While my late wife, then a brand new bride just getting used to the funny ways of a Management Trainee husband working for a British company, had previous experience of winters in North India, having been a teacher in Patiala for a couple of years, I had never been to the North of India during winters.

Neither of us had enough financial resources between the two of us to properly equip ourselves for Delhi’s winter, nor had wardrobes geared for that kind of weather. I had hit rock bottom with my resources with expenditure on the wedding and our honeymoon. We simply decided that love will conquer all and landed in Delhi in the late evening when there was a power cut and there were no lights in the railway station. The company had arranged for us to be met at the station and escorted to a hotel and we managed to reach the hotel without mishap but felt the cold of Delhi all right.

My first priority was to get paying guest accommodation as I could not afford to live in a hotel and I was very lucky to find a wonderful landlady thanks to the help given to us by a friend who had lived in Delhi for many years. The accommodation consisted of one room on the first floor of a two storied semi detached  home and one room on the terrace called a Barsati.  (A Barsati (meaning for rains) apartment means a small rooftop room or a small apartment on the top floor of a house.) The bathroom facilities were on the terrace and there was a lean-to shed to organize a kitchen if we wanted.

On day three we moved to the place and when the land lady saw our luggage, she was astounded to see that we had no bedding, quilts or anything like that and asked us what our plans were. When I said that I intended to hire some furniture mattresses etc, she promptly guided me to a regular hirer of such items whose clientele was usually people getting guests for special occasions like family weddings etc. The same friend who had introduced me to the landlady also gave some bed sheets to tide us over and for the next ten days till my next payday, we managed with just that.

From January 1969, with both of us with slightly increased funding, we were comfortable with warm clothes, proper sheets etc and with hired furniture we were able to set up our first home in that Barsati. Urmeela even arranged to get some potted plants to brighten up the terrace and with the landlady, teaching her how to cook, she even managed to learn to make tea, breakfast and dinner though, we had most of our meals out because she too went off to work in a studio and I to my office and in the evenings we would go to one of the many nearby eateries called dhabhas for inexpensive but nutritious food.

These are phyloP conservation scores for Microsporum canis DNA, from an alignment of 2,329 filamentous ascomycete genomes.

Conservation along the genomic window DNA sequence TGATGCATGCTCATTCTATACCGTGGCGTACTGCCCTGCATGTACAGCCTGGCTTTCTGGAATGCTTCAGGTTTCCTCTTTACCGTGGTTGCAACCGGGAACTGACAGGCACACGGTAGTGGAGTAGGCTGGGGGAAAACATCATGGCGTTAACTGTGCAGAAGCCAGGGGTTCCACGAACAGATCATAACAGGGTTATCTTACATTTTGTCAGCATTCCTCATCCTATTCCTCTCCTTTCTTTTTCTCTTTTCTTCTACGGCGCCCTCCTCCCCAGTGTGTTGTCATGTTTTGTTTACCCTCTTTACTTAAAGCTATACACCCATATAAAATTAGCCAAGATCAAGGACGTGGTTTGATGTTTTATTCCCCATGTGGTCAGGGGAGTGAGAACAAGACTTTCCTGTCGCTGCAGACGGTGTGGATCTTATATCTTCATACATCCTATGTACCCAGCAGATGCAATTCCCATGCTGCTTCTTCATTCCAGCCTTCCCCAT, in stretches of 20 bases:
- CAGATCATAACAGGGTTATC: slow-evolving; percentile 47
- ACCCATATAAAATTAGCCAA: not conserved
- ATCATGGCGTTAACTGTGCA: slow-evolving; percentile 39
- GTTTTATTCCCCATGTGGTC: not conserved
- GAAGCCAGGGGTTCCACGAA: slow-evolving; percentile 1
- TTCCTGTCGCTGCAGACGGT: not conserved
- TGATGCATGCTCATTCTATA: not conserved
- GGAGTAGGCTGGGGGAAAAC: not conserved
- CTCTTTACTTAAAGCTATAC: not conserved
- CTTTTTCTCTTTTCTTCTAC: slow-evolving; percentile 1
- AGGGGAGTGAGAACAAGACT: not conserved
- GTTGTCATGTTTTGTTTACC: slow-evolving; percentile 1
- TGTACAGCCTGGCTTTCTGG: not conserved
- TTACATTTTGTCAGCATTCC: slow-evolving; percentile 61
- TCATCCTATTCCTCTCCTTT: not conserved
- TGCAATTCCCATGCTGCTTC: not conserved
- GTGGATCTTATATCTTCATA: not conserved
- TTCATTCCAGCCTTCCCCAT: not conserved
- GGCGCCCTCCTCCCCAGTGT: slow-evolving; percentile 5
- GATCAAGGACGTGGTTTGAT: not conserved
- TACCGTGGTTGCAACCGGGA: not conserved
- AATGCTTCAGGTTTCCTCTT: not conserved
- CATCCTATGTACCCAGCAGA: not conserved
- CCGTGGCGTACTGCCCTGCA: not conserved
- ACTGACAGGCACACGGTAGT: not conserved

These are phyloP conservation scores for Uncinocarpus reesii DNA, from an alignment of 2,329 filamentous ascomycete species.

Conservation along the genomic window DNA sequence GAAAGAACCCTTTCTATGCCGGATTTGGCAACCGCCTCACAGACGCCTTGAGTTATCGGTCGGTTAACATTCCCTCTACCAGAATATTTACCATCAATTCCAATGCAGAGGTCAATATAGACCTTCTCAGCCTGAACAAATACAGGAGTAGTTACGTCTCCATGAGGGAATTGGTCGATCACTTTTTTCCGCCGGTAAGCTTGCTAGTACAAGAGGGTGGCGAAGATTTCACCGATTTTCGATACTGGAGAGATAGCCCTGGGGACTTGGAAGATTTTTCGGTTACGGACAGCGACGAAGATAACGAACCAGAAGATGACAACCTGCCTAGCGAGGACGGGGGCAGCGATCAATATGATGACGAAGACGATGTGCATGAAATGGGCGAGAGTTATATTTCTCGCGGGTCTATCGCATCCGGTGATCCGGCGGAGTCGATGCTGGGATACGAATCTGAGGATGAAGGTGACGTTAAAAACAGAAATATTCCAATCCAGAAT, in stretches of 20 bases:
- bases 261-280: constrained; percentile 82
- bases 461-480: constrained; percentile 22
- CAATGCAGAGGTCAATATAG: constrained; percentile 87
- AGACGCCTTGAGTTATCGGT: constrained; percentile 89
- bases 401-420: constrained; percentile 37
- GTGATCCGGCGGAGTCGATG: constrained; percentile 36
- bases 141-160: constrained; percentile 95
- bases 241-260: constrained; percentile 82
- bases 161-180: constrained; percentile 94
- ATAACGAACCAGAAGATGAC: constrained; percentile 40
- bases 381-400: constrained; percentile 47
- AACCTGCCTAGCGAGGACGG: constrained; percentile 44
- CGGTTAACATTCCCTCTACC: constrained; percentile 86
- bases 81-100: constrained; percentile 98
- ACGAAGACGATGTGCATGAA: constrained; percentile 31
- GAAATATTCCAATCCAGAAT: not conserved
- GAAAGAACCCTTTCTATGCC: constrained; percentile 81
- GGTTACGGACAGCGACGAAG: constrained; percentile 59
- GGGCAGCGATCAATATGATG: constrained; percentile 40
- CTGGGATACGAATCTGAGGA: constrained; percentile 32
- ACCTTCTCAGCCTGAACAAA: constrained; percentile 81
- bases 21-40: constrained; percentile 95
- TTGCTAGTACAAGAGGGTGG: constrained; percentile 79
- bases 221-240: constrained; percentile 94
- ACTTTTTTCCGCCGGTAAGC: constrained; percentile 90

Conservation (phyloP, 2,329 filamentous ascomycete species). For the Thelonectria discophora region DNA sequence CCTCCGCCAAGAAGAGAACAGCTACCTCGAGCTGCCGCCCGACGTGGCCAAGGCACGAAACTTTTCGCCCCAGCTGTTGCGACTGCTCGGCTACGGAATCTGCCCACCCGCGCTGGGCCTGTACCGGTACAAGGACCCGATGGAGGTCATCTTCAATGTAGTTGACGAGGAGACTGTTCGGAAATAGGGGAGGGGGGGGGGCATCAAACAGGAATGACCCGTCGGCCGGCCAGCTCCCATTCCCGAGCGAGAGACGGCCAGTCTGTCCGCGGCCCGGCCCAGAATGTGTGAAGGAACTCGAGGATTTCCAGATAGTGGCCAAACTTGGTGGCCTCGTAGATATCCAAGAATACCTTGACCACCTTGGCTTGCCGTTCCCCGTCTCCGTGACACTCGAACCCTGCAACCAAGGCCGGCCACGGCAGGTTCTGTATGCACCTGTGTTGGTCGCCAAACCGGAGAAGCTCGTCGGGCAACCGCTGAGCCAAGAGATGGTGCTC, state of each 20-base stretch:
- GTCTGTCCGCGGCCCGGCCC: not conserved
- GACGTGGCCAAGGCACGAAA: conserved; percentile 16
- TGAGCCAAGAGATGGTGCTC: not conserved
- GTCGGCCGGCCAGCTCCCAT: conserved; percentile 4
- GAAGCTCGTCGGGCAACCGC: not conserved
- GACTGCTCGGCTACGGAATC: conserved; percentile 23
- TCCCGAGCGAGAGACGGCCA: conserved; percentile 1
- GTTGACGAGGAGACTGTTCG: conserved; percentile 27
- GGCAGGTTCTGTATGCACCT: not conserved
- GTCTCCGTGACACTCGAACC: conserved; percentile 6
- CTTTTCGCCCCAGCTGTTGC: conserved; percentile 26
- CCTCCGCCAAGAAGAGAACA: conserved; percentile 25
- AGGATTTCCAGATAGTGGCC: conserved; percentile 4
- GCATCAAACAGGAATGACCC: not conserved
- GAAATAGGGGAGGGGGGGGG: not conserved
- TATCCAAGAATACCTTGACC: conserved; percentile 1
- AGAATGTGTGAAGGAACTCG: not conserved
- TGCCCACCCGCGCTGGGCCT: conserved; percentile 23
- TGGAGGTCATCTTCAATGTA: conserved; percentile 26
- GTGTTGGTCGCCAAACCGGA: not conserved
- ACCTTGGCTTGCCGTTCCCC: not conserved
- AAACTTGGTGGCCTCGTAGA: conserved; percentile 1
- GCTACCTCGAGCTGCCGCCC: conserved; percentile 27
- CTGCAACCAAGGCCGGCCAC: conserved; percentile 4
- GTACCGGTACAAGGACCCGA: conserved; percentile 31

We were posted to Delhi again in 1980 to 1983 and enjoyed three wonderful winters there again, but the first winter without proper clothes, inadequate funds and a makeshift home, was truly a winter’s tale which coincided with our very first home, that we reminisced about often sharing our story with other young newly married couple facing similar problems.

This topic was suggested by Maria the gaelikaa for the weekly Friday Loose Bloggers Consortium where currently eight of us write on the same topic every Friday.  I hope that you enjoyed my contribution to that effort.  The seven other bloggers who write regularly are, in alphabetical order,  AshokgaelikaaLin, Maxi, PadmumShackman and The Old Fossil. Do drop in on their blogs and see what their take is on this week’s topic. Since some of them may post late, or not at all this week, do give some allowance for that too!